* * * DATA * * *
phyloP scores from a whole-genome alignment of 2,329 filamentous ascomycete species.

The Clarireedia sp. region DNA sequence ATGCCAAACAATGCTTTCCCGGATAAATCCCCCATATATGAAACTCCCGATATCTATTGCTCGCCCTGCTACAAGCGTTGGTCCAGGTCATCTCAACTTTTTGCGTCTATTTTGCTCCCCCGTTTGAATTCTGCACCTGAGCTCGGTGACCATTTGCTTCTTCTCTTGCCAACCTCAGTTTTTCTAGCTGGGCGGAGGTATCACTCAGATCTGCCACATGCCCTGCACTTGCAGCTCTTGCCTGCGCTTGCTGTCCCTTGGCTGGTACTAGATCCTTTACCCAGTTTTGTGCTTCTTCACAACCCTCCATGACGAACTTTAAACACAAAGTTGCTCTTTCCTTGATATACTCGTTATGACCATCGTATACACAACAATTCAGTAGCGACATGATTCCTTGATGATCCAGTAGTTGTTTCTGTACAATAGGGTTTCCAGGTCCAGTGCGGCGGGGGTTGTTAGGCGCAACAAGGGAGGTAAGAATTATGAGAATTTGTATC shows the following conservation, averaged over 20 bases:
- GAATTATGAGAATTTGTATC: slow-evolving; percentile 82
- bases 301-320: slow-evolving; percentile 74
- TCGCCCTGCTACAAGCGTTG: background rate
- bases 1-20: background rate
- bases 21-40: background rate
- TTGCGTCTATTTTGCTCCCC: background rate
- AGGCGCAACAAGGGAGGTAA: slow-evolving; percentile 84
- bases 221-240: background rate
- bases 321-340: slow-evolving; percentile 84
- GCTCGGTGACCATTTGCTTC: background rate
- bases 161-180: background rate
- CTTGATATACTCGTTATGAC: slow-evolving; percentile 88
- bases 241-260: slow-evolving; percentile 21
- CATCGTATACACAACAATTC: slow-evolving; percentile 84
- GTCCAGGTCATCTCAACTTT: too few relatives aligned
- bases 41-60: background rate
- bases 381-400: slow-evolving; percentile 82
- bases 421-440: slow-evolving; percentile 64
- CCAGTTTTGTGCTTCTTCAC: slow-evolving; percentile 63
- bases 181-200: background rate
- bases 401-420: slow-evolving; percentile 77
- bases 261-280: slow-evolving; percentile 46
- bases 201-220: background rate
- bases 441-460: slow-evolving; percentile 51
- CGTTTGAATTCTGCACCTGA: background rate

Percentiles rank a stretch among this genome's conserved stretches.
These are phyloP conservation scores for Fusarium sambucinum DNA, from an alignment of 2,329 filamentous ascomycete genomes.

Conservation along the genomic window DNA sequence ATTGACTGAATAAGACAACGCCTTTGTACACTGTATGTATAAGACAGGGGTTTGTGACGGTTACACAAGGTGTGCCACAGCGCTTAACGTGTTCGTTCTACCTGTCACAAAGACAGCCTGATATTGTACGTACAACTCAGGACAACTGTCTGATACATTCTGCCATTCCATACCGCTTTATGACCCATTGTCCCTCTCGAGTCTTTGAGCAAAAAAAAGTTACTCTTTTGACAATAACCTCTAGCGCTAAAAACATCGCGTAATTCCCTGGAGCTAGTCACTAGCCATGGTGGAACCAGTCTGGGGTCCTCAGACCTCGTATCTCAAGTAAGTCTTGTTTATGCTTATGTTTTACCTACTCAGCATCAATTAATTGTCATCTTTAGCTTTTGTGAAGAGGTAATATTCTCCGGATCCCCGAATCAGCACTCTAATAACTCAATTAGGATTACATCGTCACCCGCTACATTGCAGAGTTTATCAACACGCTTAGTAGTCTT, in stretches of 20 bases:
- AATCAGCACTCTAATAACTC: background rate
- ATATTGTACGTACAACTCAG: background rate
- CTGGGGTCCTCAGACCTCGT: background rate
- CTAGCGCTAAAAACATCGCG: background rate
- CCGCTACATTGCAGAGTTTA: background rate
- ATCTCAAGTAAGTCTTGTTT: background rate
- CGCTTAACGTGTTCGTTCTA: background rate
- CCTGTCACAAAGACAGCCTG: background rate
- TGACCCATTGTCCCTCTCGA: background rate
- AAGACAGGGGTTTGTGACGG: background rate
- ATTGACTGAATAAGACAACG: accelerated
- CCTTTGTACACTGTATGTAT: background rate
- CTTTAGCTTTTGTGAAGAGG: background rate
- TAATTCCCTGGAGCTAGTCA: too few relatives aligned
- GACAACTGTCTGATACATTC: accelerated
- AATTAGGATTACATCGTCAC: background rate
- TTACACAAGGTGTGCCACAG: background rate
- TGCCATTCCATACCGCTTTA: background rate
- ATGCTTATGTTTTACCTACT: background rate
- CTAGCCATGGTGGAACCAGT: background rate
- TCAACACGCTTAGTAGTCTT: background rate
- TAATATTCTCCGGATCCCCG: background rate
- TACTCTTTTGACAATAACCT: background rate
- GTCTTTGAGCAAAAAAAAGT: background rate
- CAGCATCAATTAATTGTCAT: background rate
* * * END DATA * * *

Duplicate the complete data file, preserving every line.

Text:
phyloP scores from a whole-genome alignment of 2,329 filamentous ascomycete species.

The Clarireedia sp. region DNA sequence ATGCCAAACAATGCTTTCCCGGATAAATCCCCCATATATGAAACTCCCGATATCTATTGCTCGCCCTGCTACAAGCGTTGGTCCAGGTCATCTCAACTTTTTGCGTCTATTTTGCTCCCCCGTTTGAATTCTGCACCTGAGCTCGGTGACCATTTGCTTCTTCTCTTGCCAACCTCAGTTTTTCTAGCTGGGCGGAGGTATCACTCAGATCTGCCACATGCCCTGCACTTGCAGCTCTTGCCTGCGCTTGCTGTCCCTTGGCTGGTACTAGATCCTTTACCCAGTTTTGTGCTTCTTCACAACCCTCCATGACGAACTTTAAACACAAAGTTGCTCTTTCCTTGATATACTCGTTATGACCATCGTATACACAACAATTCAGTAGCGACATGATTCCTTGATGATCCAGTAGTTGTTTCTGTACAATAGGGTTTCCAGGTCCAGTGCGGCGGGGGTTGTTAGGCGCAACAAGGGAGGTAAGAATTATGAGAATTTGTATC shows the following conservation, averaged over 20 bases:
- GAATTATGAGAATTTGTATC: slow-evolving; percentile 82
- bases 301-320: slow-evolving; percentile 74
- TCGCCCTGCTACAAGCGTTG: background rate
- bases 1-20: background rate
- bases 21-40: background rate
- TTGCGTCTATTTTGCTCCCC: background rate
- AGGCGCAACAAGGGAGGTAA: slow-evolving; percentile 84
- bases 221-240: background rate
- bases 321-340: slow-evolving; percentile 84
- GCTCGGTGACCATTTGCTTC: background rate
- bases 161-180: background rate
- CTTGATATACTCGTTATGAC: slow-evolving; percentile 88
- bases 241-260: slow-evolving; percentile 21
- CATCGTATACACAACAATTC: slow-evolving; percentile 84
- GTCCAGGTCATCTCAACTTT: too few relatives aligned
- bases 41-60: background rate
- bases 381-400: slow-evolving; percentile 82
- bases 421-440: slow-evolving; percentile 64
- CCAGTTTTGTGCTTCTTCAC: slow-evolving; percentile 63
- bases 181-200: background rate
- bases 401-420: slow-evolving; percentile 77
- bases 261-280: slow-evolving; percentile 46
- bases 201-220: background rate
- bases 441-460: slow-evolving; percentile 51
- CGTTTGAATTCTGCACCTGA: background rate

Percentiles rank a stretch among this genome's conserved stretches.
These are phyloP conservation scores for Fusarium sambucinum DNA, from an alignment of 2,329 filamentous ascomycete genomes.

Conservation along the genomic window DNA sequence ATTGACTGAATAAGACAACGCCTTTGTACACTGTATGTATAAGACAGGGGTTTGTGACGGTTACACAAGGTGTGCCACAGCGCTTAACGTGTTCGTTCTACCTGTCACAAAGACAGCCTGATATTGTACGTACAACTCAGGACAACTGTCTGATACATTCTGCCATTCCATACCGCTTTATGACCCATTGTCCCTCTCGAGTCTTTGAGCAAAAAAAAGTTACTCTTTTGACAATAACCTCTAGCGCTAAAAACATCGCGTAATTCCCTGGAGCTAGTCACTAGCCATGGTGGAACCAGTCTGGGGTCCTCAGACCTCGTATCTCAAGTAAGTCTTGTTTATGCTTATGTTTTACCTACTCAGCATCAATTAATTGTCATCTTTAGCTTTTGTGAAGAGGTAATATTCTCCGGATCCCCGAATCAGCACTCTAATAACTCAATTAGGATTACATCGTCACCCGCTACATTGCAGAGTTTATCAACACGCTTAGTAGTCTT, in stretches of 20 bases:
- AATCAGCACTCTAATAACTC: background rate
- ATATTGTACGTACAACTCAG: background rate
- CTGGGGTCCTCAGACCTCGT: background rate
- CTAGCGCTAAAAACATCGCG: background rate
- CCGCTACATTGCAGAGTTTA: background rate
- ATCTCAAGTAAGTCTTGTTT: background rate
- CGCTTAACGTGTTCGTTCTA: background rate
- CCTGTCACAAAGACAGCCTG: background rate
- TGACCCATTGTCCCTCTCGA: background rate
- AAGACAGGGGTTTGTGACGG: background rate
- ATTGACTGAATAAGACAACG: accelerated
- CCTTTGTACACTGTATGTAT: background rate
- CTTTAGCTTTTGTGAAGAGG: background rate
- TAATTCCCTGGAGCTAGTCA: too few relatives aligned
- GACAACTGTCTGATACATTC: accelerated
- AATTAGGATTACATCGTCAC: background rate
- TTACACAAGGTGTGCCACAG: background rate
- TGCCATTCCATACCGCTTTA: background rate
- ATGCTTATGTTTTACCTACT: background rate
- CTAGCCATGGTGGAACCAGT: background rate
- TCAACACGCTTAGTAGTCTT: background rate
- TAATATTCTCCGGATCCCCG: background rate
- TACTCTTTTGACAATAACCT: background rate
- GTCTTTGAGCAAAAAAAAGT: background rate
- CAGCATCAATTAATTGTCAT: background rate